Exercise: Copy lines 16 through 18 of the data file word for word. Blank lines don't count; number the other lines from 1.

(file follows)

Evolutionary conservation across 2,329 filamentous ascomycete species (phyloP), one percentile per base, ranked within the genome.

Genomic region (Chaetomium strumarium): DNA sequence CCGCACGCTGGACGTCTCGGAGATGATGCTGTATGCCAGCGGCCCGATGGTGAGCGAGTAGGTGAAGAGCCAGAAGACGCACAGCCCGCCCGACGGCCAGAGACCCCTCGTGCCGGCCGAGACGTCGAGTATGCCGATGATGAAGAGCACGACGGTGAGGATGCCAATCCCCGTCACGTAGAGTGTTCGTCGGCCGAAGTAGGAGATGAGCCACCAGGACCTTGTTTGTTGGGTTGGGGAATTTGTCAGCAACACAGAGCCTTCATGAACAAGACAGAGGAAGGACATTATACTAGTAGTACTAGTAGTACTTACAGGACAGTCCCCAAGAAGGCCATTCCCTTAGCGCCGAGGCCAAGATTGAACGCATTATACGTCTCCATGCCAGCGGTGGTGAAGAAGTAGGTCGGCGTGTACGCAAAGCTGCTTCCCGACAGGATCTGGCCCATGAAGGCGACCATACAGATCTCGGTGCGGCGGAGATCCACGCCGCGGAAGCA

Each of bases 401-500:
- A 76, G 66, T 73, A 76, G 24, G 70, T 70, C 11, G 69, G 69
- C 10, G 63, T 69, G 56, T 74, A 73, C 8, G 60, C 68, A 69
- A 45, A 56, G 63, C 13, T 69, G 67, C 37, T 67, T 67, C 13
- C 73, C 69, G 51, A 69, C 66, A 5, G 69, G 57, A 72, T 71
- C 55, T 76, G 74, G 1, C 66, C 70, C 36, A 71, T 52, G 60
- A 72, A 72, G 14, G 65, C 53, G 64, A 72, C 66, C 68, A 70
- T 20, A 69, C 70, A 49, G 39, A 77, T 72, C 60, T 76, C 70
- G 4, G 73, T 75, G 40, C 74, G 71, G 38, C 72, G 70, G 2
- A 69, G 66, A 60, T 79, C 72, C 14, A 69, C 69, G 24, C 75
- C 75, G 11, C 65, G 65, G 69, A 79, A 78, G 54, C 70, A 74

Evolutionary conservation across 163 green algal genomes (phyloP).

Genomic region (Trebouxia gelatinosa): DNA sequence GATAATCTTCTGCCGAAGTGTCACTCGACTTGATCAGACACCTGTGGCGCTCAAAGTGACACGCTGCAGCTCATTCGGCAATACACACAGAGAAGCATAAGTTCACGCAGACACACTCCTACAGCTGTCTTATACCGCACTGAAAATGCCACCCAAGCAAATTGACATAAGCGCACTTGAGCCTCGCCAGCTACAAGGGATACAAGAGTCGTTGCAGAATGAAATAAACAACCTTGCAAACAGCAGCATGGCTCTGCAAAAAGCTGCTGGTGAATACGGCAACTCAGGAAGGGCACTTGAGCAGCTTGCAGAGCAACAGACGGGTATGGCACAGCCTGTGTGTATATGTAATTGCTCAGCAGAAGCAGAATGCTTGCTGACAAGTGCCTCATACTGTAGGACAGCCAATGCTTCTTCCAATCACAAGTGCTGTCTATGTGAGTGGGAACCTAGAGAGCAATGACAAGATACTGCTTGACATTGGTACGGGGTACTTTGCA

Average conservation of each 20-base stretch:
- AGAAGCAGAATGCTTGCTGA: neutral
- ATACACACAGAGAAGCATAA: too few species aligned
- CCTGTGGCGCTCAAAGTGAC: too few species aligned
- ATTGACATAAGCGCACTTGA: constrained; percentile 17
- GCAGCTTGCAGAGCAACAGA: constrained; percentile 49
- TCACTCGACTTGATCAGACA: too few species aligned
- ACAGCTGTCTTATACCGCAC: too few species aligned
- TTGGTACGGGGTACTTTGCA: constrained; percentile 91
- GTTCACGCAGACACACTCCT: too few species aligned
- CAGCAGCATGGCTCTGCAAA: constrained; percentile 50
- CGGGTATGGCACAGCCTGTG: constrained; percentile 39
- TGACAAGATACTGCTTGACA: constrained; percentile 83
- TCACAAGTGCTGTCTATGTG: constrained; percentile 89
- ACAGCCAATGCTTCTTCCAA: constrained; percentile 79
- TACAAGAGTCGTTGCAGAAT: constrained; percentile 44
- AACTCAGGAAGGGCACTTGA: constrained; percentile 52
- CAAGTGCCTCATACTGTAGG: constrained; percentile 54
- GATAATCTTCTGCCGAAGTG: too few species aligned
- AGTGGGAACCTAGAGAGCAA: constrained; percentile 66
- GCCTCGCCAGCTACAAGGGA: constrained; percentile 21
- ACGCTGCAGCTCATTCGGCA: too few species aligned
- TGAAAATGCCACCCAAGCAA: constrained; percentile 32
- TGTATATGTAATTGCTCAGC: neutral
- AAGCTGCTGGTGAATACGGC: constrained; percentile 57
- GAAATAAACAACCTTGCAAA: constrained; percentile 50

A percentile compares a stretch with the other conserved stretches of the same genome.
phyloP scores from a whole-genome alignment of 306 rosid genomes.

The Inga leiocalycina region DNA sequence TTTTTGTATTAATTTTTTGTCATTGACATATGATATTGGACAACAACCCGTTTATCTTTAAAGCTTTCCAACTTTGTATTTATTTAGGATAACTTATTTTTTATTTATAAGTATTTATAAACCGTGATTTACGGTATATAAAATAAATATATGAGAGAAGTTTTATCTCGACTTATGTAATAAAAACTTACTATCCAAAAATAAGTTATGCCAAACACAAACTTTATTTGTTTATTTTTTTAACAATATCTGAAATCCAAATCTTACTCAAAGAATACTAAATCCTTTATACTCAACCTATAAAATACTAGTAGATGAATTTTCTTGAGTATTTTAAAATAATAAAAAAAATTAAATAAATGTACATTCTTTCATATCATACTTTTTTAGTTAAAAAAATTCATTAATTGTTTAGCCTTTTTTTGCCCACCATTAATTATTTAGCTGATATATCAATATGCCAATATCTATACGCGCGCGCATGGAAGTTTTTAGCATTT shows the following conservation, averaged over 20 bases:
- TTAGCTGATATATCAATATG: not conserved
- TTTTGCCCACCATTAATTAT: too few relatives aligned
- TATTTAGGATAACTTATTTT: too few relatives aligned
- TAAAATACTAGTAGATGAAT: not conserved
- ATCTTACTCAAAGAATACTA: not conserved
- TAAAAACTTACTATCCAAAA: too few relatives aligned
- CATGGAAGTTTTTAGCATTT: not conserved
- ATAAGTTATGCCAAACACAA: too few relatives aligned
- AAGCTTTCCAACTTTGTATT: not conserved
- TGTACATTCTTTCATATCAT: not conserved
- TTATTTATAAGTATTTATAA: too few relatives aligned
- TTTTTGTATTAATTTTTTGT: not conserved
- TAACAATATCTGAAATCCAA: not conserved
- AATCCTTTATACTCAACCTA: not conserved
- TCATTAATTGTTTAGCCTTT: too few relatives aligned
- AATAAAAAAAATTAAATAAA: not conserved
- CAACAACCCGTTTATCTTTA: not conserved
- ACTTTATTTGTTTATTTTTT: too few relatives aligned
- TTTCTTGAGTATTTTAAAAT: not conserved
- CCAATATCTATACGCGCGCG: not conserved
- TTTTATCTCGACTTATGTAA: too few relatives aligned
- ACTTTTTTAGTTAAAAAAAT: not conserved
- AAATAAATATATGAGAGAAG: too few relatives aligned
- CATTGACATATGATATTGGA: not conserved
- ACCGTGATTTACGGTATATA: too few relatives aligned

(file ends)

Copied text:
Average conservation of each 20-base stretch:
- AGAAGCAGAATGCTTGCTGA: neutral
- ATACACACAGAGAAGCATAA: too few species aligned